Photo Gallery

Nur Jahan Tomb (built 1640s)

Nur Jahan was the daughter of I'timad-ud-Daula, Jahangir's prime minister. Meaning "Light of the World", she was born in 1577 to Persian parents and was given the name Mehr-un-Nisaa. At the age of 17 she married Sher Afghan, a Mughal courtier. The marriage lasted thirteen years and resulted in the birth of one daughter, the only child Mehr-un-Nisaa was to ever have. After her husbands's death in 1607, Mehr-un-Nisaa entered Emperor Jahangir's harem as a lady-in-waiting to one of his stepmothers. She remained in the harem for four years until Jahangir happened to notice her during the Nowruz spring festival in March 1611. Infatuated by her beauty, he immediately proposed to her. She wedded in May of that year, becoming Jahangir's twentieth wife.

Jahangir's attention to matters of state was seriously compromised by his addiction to opium and alcohol. As he aged, he relied more and more on his close advisers to manage the empire's administration. Mehr-un-Nisaa--now known as Nur Jahan--used this as an opportunity to take power for herself and for many years became the de-facto ruler behind the throne. In an unusual step, Jahangir even allowed her to have coinage minted in her name--traditionally a prerogative of the emperor alone.

In 1626 the emperor was captured by rebels while on his way to Kashmir. Although Nur Jahan was able to secure his release, he died on October 28, 1627. In the struggle for succession that followed, Nur Jahan's own brother Asaf Khan sided against her and allied with his son-in-law Khurrum who was angling for the throne. Khurrum succeeded and became the next Mughal Emperor with the reign name Shah Jahan. Nur Jahan lost favor and was confined to house arrest, but was not stripped of her finances. Throughout the remainder of her life she engaged in artisic activities, including composing Persian poems under the pen name Makhfi. Her greatest legacy, however, was the construction of the I'timad-ud-Daulah Tomb in honor of her father, which ranks second only to the Taj Mahal as the finest example of Mughal architecture in the subcontinent. She also oversaw the construction of her own tomb and was interred there when she died in 1645 at age 68.

Nur Jahan's tomb is stylistically similar to Jahangir's tomb, but is about half the size and lacks corner minarets. The tomb suffered substantial damage in the 19th century when its marble decoration was plundered for use in other monuments. The destruction extended even to the sarcophagus, which is no longer extant. The present cenotaph at the center of the tomb is a modern restoration. More recently, over-zealous rehabilitation of the tomb has resulted in the loss of some of the remaining fragments of original ornamentation.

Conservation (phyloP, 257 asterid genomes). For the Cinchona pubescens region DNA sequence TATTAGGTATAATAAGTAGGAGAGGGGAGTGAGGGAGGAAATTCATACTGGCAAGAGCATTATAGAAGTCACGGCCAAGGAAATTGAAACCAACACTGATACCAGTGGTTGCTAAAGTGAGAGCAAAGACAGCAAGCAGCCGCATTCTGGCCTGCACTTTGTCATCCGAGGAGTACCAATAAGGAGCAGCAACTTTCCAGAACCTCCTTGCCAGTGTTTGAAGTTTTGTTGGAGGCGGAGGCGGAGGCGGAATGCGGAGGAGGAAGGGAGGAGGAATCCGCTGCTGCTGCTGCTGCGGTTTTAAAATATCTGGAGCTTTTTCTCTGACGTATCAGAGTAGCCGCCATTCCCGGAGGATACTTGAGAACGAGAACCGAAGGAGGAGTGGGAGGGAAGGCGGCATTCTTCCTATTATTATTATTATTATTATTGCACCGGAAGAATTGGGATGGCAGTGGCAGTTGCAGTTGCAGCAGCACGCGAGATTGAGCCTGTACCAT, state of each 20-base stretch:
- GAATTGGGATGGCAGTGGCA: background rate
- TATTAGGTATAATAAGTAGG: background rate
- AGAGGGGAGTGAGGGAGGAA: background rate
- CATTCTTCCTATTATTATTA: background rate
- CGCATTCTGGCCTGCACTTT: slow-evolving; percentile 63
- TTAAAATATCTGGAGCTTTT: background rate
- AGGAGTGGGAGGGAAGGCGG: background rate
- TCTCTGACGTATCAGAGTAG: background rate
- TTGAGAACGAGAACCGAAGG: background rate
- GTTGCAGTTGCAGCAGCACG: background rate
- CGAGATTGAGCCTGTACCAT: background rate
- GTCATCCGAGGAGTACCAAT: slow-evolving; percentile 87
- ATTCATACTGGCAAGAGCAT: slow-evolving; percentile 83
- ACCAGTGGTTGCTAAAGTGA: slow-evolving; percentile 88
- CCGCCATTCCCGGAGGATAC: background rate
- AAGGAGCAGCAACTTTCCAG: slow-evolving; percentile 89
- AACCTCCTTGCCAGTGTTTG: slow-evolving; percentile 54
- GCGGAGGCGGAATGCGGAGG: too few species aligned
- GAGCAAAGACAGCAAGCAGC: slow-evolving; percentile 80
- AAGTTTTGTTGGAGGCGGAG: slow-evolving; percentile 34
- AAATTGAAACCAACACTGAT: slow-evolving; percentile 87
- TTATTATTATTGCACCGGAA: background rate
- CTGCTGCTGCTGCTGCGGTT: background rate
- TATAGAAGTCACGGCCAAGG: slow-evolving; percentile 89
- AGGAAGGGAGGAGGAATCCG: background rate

Plan view

Image drawn by Timothy M Ciccone. Not to scale.

Nur Jahan Tomb Plan

Site Plan

Image drawn by Timothy M Ciccone. Not to scale.

Nur Jahan Tomb Plan

Location

The approximate location of the garden is 31.620902' N, 74.294747' E (WGS 84 map datum).

Bibliography:

All images copyright 2011 Aown Ali

Khan, Ahmad Nabi. Islamic Architecture of Pakistan: An Analytical Exposition.
  Islamabad: National Hijra Council, 1990.

Koch, Ebba. Mughal Architecture
  New Delhi: Oxford University Press, 2002.

Michell, George (editor). Architecture of the Islamic World: Its history and Social Meaning
  London: Thames and Hudson, 1978.

Muhammad Wali Ulla Khan. Lahore and its Important Monuments
  Karachi: Anjuman Press, 1973.

Mumtaz, Kamil Khan. Architecture in Pakistan.
  Singapore: Concept Media Pte Ltd, 1985.

Rajput, A. B. Architecture in Pakistan
  Karachi: Pakistan Publications, 1963.


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Bushra sheikh posted on Thu Apr 11, 2013 2:18 pm:

sad to see the world heritage being so neglected the empress surely deserve to have some respect.

Singh Style Studio posted on Fri Jan 06, 2012 2:15 am:

Well captured

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Anazs posted on Mon Dec 19, 2011 5:17 pm:

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FX Roman posted on Fri Apr 22, 2011 8:59 pm:

Unbelivable. Looks like a home.

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